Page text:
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Drives, Lexus — April 17, 2013 at 12:21 pm

2013 Lexus IS 350: First Look

The 2013 Lexus IS 350 Ride of the Week sits on optional, staggered-width 18-inch wheels.

The 2013 Lexus IS 350 Ride of the Week sits on optional, staggered-width 18-inch wheels.

Here’s a first look at the latest Ride of the Week, a 2013 Lexus IS 350.

This year marks the final one for the current-generation IS. The completely redesigned 2014 model debuted at the Detroit Auto Show and is due to hit Lexus showrooms in June. So now is the last chance to buy a new, second-generation IS 350 like the one pictured here.

Should you buy a 2013 now, or wait a few months for the new 2014 Lexus IS 350? That depends on your criteria. The most obvious difference between the two is exterior styling; the new, 2014 IS adopts the Lexus “spindle grille” up front and has a decidedly sportier look than the 2013 model. If you’ve just got to have the new look, your decision is made. But if styling is less important–or if you prefer the 2013’s more buttoned-down design–here are a few reasons to snap up one of the last 2013 IS 350s before they’re all gone.

1. Same engine
Both the four-cylinder IS 250 and V6-powered IS 350 use the same engine for the 2013 and 2014 models, so don’t expect a big bump in power. The 2014 IS 350 does get an 8-speed automatic in place of the current, 2013 model’s six-speed. But again, the bigger and heavier 2014 car is not significantly quicker or more fuel-efficient as a result.

2. Tried and true
Some folks never buy a vehicle in its first model year. They subscribe to a philosophy that it takes a year or two for automakers to “work the kinks out,” to discover any design or material flaws, and to initiate recalls if necessary. Is it true that a model gets better as it ages? Maybe or maybe not. But if you believe it does, don’t take a chance. If something fails on your new car, you’ll kick yourself for not following your gut.

3. Simple, touch-screen interface
If you opt for navigation in the 2014 IS, you’ll have to deal with Lexus’s Remote Touch Interface, which uses a mouse-type controller located on the center console. The controller is designed to minimize distraction, but some drivers may find the simple, touchscreen interface in a navigation-equipped 2013 IS to be more user-friendly.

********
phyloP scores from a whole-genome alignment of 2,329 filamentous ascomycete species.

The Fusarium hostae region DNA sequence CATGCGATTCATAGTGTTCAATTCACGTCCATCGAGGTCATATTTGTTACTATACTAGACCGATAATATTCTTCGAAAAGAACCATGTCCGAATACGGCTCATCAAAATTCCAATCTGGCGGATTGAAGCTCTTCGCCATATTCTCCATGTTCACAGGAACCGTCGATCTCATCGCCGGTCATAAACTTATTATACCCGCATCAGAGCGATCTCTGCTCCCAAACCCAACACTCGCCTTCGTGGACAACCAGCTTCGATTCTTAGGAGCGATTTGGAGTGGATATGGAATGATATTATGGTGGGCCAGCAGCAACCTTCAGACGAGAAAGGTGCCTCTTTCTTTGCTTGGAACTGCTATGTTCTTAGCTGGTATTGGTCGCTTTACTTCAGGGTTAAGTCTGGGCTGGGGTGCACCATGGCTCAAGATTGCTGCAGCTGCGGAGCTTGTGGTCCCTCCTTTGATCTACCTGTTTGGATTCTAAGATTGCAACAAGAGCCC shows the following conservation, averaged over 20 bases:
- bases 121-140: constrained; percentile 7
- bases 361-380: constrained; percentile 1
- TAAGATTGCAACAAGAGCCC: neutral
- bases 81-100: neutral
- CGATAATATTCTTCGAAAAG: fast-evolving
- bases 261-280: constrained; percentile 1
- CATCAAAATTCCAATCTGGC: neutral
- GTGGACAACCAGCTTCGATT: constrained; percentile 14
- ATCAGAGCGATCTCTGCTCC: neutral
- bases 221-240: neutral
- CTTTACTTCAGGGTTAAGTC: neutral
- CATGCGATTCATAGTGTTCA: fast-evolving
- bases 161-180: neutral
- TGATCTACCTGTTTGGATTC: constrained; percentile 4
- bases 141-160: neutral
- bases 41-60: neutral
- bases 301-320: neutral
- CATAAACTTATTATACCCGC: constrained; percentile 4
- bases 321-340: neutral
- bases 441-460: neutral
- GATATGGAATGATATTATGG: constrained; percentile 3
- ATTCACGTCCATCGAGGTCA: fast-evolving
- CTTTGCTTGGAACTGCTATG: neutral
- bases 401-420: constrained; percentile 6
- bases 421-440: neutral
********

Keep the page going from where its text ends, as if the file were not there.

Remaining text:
4. Attractive pricing
Anxious to make room for the upcoming 2014 model, Lexus is offering some nice deals on the 2013 IS. Whether you lease, finance or buy outright, expect a substantial discount on the outgoing car. If you wait, don’t be surprised if dealers are less willing to negotiate on their limited supplies of 2014 models.

5. Less is more
The 2014 Lexus IS is about 3.5 inches longer than the 2013 car, and the new one has more interior and trunk space. But unless you’re a six-footer or you often carry adults in your backseat, you may not need the extra space. And for city drivers like me, the extra bulk can be a hassle when parallel parking or squeezing into a tight space.

Quick Specs: 2013 Lexus IS 350

body type4-door, 5-passenger sedan
as-tested price$46,935
engine size/configuration3.5-liter V6
horsepower/torque (hp/lb-ft)306/277
transmission6-speed automatic
fuelpremium unleaded
EPA city fuel economy rating (mpg)19
EPA highway fuel economy rating (mpg)27
optionsLuxury Plus Value Edition package; navigation; parking sensors


  • John Harper

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  • Eric

    That ride is definitely not “sitting on some bullsh**”. 🙂 Love the look of both the old and new Lexus models. Haven’t been inside one in a while, do they still have the most comfortable leather around (at least in a “generally approachable” vehicle)?

  • Nick Palermo

    Oh hell no. With those factory staggered 18s, it’s not at all necessary to jack a fool for his Daytons in the drive-thru of Long John Silver’s on Moreland.

  • Nick Palermo

    I failed to speak to the quality of the leather. It’s indeed nice. The IS 350 gets standard leather, but the test vehicle has perforated semi-aniline leather as part of the $2,730 Luxury Plus package. It also brings heated and ventilated front seats. I love leather for its durability, ease of care and scent, but hot leather in the summer is no fun. The ventilation makes it more comfortable year-round, and the perforations make the seats look sporty, too.

  • Eric

    Haha. “… and I’ll take a double burger with cheese!”

    Have to admit, I’ve never thought about the ventilation and the summer heat. That would be nice, I’ve got black leather in a Volvo S40 and it is brutal in the GA summer. Prolly looking for a new ride in 2014 and I love Lexus, but I’m also cheap.